Spanish Highs' self stated mission to "Inspire The Adventure" means that we are really at our happiest when we are taking clients to new areas and trekking different routes, far away from the masses on the summer trade routes. Whilst others prefer to slog away on the regular routes accompanied by fellow bus passengers we prefer the solitude of the "real" Sierra Nevada. To achieve this often means "going against the grain".
This post has been brought on by necessity. An ageing body means less ability to cope with the increasing rigours of the trail. Therefore reducing rucksack weight for multi day backpacking trips seems a logical step to take. It isn't as if I have neglected weight over the past 40 years of my mountain life. I haven't. It's just bourne out of a need to take that extra step to save every gram and make my continued mountain existence that much more enjoyable.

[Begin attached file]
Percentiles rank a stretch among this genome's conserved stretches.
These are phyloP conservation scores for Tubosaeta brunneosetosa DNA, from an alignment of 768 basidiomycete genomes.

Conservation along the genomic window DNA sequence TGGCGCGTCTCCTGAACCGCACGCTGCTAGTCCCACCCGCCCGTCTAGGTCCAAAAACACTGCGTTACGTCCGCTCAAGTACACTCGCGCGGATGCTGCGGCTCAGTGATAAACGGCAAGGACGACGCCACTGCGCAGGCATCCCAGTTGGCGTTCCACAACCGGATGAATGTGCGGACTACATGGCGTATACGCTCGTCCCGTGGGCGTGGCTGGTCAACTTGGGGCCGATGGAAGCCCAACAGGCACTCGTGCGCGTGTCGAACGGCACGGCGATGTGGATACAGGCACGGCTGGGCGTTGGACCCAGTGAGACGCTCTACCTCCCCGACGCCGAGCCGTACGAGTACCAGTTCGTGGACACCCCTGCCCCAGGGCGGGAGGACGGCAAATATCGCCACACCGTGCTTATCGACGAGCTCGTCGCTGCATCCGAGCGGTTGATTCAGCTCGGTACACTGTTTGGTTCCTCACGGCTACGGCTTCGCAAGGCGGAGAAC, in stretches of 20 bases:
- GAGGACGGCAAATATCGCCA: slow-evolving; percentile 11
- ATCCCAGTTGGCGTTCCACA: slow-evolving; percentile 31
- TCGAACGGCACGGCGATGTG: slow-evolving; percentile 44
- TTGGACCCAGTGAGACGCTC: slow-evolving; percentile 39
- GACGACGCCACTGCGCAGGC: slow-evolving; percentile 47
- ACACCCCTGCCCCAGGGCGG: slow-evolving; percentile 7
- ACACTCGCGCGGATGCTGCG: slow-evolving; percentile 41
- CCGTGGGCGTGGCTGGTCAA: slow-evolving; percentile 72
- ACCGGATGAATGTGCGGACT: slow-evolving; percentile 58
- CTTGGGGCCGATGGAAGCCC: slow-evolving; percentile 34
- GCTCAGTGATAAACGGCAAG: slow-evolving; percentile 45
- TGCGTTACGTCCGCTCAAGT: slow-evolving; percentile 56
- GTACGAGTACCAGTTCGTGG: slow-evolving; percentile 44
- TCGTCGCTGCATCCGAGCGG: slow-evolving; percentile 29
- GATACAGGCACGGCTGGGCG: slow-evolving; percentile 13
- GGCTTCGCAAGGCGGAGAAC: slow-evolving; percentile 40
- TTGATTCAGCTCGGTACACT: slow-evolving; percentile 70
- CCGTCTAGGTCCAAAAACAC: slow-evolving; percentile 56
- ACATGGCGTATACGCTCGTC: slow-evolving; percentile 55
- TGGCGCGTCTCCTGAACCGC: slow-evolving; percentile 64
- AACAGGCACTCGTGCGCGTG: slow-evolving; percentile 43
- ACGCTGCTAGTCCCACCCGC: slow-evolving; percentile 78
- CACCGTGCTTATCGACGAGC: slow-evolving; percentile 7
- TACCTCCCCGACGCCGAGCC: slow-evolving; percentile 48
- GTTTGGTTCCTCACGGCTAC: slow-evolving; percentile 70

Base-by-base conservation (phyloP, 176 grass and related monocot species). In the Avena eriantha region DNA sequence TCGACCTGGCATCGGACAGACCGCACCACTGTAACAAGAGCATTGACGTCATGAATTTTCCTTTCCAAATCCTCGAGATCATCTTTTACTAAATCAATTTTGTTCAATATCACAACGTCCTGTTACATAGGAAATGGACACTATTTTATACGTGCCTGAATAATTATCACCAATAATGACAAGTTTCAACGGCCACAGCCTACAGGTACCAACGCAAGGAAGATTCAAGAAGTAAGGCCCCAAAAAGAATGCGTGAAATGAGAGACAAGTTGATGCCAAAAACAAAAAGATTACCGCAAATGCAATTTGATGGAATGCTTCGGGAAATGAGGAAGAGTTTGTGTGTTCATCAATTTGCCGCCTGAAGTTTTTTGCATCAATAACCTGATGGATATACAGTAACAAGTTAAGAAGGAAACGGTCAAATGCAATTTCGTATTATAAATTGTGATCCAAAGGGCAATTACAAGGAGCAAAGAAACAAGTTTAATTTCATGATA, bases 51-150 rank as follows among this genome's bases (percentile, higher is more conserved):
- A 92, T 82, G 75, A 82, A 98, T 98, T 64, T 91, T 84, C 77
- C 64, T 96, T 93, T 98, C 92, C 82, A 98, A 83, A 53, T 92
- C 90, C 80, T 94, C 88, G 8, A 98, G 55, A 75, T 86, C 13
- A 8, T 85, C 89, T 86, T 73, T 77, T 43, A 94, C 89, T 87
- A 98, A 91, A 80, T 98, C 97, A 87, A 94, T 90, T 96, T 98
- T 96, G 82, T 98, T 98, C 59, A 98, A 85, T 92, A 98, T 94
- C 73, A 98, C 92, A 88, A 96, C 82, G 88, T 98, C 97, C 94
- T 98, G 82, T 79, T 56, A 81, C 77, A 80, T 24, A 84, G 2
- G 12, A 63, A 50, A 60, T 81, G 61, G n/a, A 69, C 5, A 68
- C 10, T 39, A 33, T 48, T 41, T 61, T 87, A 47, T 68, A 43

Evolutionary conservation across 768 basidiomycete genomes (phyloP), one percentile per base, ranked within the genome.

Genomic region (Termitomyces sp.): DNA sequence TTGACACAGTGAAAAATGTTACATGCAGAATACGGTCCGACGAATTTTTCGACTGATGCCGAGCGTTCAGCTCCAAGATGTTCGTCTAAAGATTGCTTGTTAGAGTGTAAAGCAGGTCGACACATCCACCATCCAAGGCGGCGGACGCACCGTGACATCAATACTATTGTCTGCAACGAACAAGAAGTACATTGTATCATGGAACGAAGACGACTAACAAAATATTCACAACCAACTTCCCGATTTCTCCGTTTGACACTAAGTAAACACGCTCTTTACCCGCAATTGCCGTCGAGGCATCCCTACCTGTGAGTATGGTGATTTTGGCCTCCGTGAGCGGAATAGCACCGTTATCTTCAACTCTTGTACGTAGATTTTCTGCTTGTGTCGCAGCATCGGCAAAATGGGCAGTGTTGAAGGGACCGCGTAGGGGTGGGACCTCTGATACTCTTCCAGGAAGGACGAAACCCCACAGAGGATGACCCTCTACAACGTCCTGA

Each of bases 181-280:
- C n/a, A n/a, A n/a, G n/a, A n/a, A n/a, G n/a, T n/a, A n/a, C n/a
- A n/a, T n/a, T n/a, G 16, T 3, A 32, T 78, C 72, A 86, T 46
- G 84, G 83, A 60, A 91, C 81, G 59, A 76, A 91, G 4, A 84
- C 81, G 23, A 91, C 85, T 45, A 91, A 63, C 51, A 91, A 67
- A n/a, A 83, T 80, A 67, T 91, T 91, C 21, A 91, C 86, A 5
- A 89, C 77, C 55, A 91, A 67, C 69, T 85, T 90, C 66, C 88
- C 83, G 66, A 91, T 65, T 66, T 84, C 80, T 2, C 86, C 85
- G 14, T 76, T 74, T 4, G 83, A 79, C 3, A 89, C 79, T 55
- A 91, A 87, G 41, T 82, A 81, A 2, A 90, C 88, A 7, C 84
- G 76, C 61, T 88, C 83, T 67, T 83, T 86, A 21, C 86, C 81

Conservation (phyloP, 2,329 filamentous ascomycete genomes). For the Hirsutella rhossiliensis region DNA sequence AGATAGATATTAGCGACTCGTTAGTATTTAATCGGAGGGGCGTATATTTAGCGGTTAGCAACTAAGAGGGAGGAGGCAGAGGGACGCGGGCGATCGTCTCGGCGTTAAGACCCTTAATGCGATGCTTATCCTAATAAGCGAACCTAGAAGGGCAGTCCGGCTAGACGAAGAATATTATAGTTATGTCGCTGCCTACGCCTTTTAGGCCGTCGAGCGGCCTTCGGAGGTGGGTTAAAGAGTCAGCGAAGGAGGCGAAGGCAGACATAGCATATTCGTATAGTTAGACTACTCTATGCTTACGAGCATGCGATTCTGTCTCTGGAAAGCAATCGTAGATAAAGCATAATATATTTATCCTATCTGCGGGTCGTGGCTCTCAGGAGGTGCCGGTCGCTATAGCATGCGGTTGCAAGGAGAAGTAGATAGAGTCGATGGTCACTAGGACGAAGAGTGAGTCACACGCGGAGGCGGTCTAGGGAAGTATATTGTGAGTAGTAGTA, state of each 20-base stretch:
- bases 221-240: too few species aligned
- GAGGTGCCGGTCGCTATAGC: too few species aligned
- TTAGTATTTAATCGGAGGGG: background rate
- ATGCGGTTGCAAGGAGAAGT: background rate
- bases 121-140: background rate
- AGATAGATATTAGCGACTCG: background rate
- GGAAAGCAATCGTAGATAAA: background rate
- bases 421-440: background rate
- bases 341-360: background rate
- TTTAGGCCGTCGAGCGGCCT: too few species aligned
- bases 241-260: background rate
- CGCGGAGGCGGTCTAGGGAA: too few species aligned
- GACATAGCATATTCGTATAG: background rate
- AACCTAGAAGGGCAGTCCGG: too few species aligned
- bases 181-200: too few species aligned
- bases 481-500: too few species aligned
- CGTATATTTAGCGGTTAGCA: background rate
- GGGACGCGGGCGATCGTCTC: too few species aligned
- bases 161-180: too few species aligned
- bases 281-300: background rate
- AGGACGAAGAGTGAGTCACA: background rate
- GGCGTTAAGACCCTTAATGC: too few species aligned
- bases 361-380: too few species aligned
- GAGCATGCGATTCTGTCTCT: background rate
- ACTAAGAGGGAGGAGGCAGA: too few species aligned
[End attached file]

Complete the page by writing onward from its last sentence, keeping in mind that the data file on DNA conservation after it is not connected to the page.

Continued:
Vice President of the charity Acompalia, Chris Stewart, alongside Contraviesa farmer, Nick Cranham and London based Physiotherapist, Glenn, will undertake the mammoth task of walking the Sierra Nevada "Integral de los Tres Miles" in June to raise much needed funding. Spanish Highs are supporting this project and they ask you to sponsor the charity generously.
In the Sierra Nevada mountains of southern Spain we can expect some bad weather in November. This is normally the month when the major snows fall. We had a three day crossing of the mountain range booked for four clients in the last week of the month. Up to then we had "endured" endless days of blue skies and sunshine.
The trek started as normal from the south near the Ventura trailhead above the spa town of Lanjarón in the Alpujarras (4WD required). First night was camp was by the superbly situated Refugio de Caballo alongside the laguna of the same name. A spectacular sunrise was followed by a short ascent to the summit of the Cerro de Caballo (3009m), the Sierra Nevada's most southerly 3000m peak.